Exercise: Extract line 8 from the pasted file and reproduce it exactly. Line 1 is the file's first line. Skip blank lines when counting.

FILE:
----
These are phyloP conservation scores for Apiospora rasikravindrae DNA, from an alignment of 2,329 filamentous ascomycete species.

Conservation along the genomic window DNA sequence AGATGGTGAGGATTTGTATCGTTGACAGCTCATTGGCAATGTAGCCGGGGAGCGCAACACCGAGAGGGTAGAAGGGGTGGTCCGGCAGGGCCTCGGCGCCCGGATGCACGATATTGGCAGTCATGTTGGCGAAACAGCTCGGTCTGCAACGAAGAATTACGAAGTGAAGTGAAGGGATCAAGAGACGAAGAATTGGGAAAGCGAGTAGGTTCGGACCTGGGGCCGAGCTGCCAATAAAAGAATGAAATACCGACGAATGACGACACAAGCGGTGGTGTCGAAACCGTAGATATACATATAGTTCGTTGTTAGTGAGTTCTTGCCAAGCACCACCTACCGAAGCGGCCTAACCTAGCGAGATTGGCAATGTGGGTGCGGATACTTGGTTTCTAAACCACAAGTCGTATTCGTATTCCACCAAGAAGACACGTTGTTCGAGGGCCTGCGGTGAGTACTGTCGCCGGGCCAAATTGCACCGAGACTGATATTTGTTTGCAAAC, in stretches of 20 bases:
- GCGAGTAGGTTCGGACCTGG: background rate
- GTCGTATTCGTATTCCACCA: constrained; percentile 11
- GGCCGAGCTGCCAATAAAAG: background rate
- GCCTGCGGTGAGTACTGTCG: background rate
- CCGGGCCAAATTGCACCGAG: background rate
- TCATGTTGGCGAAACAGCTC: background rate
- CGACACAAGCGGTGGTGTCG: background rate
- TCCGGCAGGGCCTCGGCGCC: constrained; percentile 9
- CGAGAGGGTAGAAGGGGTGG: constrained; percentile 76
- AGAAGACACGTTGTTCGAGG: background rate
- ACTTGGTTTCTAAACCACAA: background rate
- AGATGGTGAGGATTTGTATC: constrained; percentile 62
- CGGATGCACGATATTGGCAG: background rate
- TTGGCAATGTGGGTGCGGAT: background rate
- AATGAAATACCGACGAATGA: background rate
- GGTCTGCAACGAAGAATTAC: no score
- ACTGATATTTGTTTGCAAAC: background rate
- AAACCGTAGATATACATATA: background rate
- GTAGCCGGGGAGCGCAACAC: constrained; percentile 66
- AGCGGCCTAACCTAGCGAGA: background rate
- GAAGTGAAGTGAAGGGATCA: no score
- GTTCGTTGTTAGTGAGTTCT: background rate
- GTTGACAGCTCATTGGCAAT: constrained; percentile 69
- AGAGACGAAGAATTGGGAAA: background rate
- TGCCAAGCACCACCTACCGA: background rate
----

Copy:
- TCATGTTGGCGAAACAGCTC: background rate